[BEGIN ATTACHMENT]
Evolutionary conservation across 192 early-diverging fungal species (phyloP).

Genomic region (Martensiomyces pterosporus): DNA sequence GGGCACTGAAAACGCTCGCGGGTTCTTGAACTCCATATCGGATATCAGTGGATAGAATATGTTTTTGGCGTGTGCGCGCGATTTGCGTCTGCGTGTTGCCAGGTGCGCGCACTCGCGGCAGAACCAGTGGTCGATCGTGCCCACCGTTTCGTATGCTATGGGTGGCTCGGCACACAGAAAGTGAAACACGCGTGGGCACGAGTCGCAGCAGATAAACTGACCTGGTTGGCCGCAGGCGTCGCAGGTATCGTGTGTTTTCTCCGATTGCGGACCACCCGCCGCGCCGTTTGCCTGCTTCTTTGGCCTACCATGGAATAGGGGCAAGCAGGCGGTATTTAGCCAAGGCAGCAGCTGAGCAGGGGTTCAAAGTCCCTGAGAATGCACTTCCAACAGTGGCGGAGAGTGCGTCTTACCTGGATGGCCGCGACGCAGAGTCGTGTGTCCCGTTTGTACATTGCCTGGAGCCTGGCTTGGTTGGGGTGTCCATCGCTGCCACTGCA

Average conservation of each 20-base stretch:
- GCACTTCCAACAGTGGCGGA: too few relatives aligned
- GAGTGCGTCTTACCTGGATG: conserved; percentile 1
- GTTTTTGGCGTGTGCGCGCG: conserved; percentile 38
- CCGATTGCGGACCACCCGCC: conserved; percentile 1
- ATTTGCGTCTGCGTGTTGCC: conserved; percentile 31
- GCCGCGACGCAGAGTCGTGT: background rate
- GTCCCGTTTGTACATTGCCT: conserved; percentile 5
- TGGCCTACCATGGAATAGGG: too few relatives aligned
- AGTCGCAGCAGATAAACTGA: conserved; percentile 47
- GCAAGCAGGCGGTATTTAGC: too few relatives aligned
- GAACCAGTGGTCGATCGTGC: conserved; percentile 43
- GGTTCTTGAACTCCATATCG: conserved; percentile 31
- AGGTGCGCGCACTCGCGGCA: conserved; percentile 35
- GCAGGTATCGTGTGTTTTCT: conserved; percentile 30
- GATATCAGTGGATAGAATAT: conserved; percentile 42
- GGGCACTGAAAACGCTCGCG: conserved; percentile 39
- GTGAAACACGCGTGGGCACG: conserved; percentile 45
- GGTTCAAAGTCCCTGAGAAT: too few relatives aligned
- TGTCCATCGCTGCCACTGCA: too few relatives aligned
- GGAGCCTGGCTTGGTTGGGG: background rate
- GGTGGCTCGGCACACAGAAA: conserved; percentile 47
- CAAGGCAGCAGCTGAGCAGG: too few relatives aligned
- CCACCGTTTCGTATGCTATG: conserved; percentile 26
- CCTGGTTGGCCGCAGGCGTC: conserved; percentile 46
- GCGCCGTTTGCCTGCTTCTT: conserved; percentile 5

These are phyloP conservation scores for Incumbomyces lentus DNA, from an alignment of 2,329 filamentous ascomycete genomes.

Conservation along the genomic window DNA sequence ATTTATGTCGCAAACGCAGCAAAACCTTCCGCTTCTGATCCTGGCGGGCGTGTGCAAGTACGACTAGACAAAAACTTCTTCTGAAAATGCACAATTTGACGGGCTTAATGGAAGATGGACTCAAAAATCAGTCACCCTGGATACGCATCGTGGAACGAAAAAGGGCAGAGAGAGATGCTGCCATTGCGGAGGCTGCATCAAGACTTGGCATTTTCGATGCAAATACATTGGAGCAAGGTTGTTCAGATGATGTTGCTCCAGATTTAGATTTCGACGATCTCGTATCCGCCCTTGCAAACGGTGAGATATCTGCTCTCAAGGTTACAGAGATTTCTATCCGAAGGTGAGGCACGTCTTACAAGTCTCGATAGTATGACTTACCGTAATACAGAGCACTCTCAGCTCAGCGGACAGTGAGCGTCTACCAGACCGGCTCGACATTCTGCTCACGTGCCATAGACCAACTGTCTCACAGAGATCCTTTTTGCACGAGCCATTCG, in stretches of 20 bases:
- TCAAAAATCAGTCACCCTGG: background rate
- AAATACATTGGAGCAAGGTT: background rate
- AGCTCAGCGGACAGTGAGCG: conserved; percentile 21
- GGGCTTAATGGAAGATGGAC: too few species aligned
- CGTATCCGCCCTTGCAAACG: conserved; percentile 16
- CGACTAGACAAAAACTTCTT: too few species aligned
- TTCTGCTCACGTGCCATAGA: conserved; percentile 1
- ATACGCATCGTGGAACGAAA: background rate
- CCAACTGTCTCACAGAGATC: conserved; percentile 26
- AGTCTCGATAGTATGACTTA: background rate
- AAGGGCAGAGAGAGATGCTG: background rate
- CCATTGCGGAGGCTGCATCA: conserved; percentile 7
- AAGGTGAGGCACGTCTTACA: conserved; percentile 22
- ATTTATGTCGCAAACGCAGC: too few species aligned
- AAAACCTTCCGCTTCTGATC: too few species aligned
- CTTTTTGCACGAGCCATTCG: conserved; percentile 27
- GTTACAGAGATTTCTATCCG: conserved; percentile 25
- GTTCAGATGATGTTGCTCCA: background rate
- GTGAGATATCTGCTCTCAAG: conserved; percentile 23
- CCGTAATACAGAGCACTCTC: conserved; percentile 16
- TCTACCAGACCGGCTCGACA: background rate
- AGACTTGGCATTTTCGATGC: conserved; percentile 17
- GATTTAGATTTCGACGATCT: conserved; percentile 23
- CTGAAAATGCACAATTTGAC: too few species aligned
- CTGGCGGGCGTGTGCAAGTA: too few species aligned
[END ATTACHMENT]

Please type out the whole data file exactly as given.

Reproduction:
Evolutionary conservation across 192 early-diverging fungal species (phyloP).

Genomic region (Martensiomyces pterosporus): DNA sequence GGGCACTGAAAACGCTCGCGGGTTCTTGAACTCCATATCGGATATCAGTGGATAGAATATGTTTTTGGCGTGTGCGCGCGATTTGCGTCTGCGTGTTGCCAGGTGCGCGCACTCGCGGCAGAACCAGTGGTCGATCGTGCCCACCGTTTCGTATGCTATGGGTGGCTCGGCACACAGAAAGTGAAACACGCGTGGGCACGAGTCGCAGCAGATAAACTGACCTGGTTGGCCGCAGGCGTCGCAGGTATCGTGTGTTTTCTCCGATTGCGGACCACCCGCCGCGCCGTTTGCCTGCTTCTTTGGCCTACCATGGAATAGGGGCAAGCAGGCGGTATTTAGCCAAGGCAGCAGCTGAGCAGGGGTTCAAAGTCCCTGAGAATGCACTTCCAACAGTGGCGGAGAGTGCGTCTTACCTGGATGGCCGCGACGCAGAGTCGTGTGTCCCGTTTGTACATTGCCTGGAGCCTGGCTTGGTTGGGGTGTCCATCGCTGCCACTGCA

Average conservation of each 20-base stretch:
- GCACTTCCAACAGTGGCGGA: too few relatives aligned
- GAGTGCGTCTTACCTGGATG: conserved; percentile 1
- GTTTTTGGCGTGTGCGCGCG: conserved; percentile 38
- CCGATTGCGGACCACCCGCC: conserved; percentile 1
- ATTTGCGTCTGCGTGTTGCC: conserved; percentile 31
- GCCGCGACGCAGAGTCGTGT: background rate
- GTCCCGTTTGTACATTGCCT: conserved; percentile 5
- TGGCCTACCATGGAATAGGG: too few relatives aligned
- AGTCGCAGCAGATAAACTGA: conserved; percentile 47
- GCAAGCAGGCGGTATTTAGC: too few relatives aligned
- GAACCAGTGGTCGATCGTGC: conserved; percentile 43
- GGTTCTTGAACTCCATATCG: conserved; percentile 31
- AGGTGCGCGCACTCGCGGCA: conserved; percentile 35
- GCAGGTATCGTGTGTTTTCT: conserved; percentile 30
- GATATCAGTGGATAGAATAT: conserved; percentile 42
- GGGCACTGAAAACGCTCGCG: conserved; percentile 39
- GTGAAACACGCGTGGGCACG: conserved; percentile 45
- GGTTCAAAGTCCCTGAGAAT: too few relatives aligned
- TGTCCATCGCTGCCACTGCA: too few relatives aligned
- GGAGCCTGGCTTGGTTGGGG: background rate
- GGTGGCTCGGCACACAGAAA: conserved; percentile 47
- CAAGGCAGCAGCTGAGCAGG: too few relatives aligned
- CCACCGTTTCGTATGCTATG: conserved; percentile 26
- CCTGGTTGGCCGCAGGCGTC: conserved; percentile 46
- GCGCCGTTTGCCTGCTTCTT: conserved; percentile 5

These are phyloP conservation scores for Incumbomyces lentus DNA, from an alignment of 2,329 filamentous ascomycete genomes.

Conservation along the genomic window DNA sequence ATTTATGTCGCAAACGCAGCAAAACCTTCCGCTTCTGATCCTGGCGGGCGTGTGCAAGTACGACTAGACAAAAACTTCTTCTGAAAATGCACAATTTGACGGGCTTAATGGAAGATGGACTCAAAAATCAGTCACCCTGGATACGCATCGTGGAACGAAAAAGGGCAGAGAGAGATGCTGCCATTGCGGAGGCTGCATCAAGACTTGGCATTTTCGATGCAAATACATTGGAGCAAGGTTGTTCAGATGATGTTGCTCCAGATTTAGATTTCGACGATCTCGTATCCGCCCTTGCAAACGGTGAGATATCTGCTCTCAAGGTTACAGAGATTTCTATCCGAAGGTGAGGCACGTCTTACAAGTCTCGATAGTATGACTTACCGTAATACAGAGCACTCTCAGCTCAGCGGACAGTGAGCGTCTACCAGACCGGCTCGACATTCTGCTCACGTGCCATAGACCAACTGTCTCACAGAGATCCTTTTTGCACGAGCCATTCG, in stretches of 20 bases:
- TCAAAAATCAGTCACCCTGG: background rate
- AAATACATTGGAGCAAGGTT: background rate
- AGCTCAGCGGACAGTGAGCG: conserved; percentile 21
- GGGCTTAATGGAAGATGGAC: too few species aligned
- CGTATCCGCCCTTGCAAACG: conserved; percentile 16
- CGACTAGACAAAAACTTCTT: too few species aligned
- TTCTGCTCACGTGCCATAGA: conserved; percentile 1
- ATACGCATCGTGGAACGAAA: background rate
- CCAACTGTCTCACAGAGATC: conserved; percentile 26
- AGTCTCGATAGTATGACTTA: background rate
- AAGGGCAGAGAGAGATGCTG: background rate
- CCATTGCGGAGGCTGCATCA: conserved; percentile 7
- AAGGTGAGGCACGTCTTACA: conserved; percentile 22
- ATTTATGTCGCAAACGCAGC: too few species aligned
- AAAACCTTCCGCTTCTGATC: too few species aligned
- CTTTTTGCACGAGCCATTCG: conserved; percentile 27
- GTTACAGAGATTTCTATCCG: conserved; percentile 25
- GTTCAGATGATGTTGCTCCA: background rate
- GTGAGATATCTGCTCTCAAG: conserved; percentile 23
- CCGTAATACAGAGCACTCTC: conserved; percentile 16
- TCTACCAGACCGGCTCGACA: background rate
- AGACTTGGCATTTTCGATGC: conserved; percentile 17
- GATTTAGATTTCGACGATCT: conserved; percentile 23
- CTGAAAATGCACAATTTGAC: too few species aligned
- CTGGCGGGCGTGTGCAAGTA: too few species aligned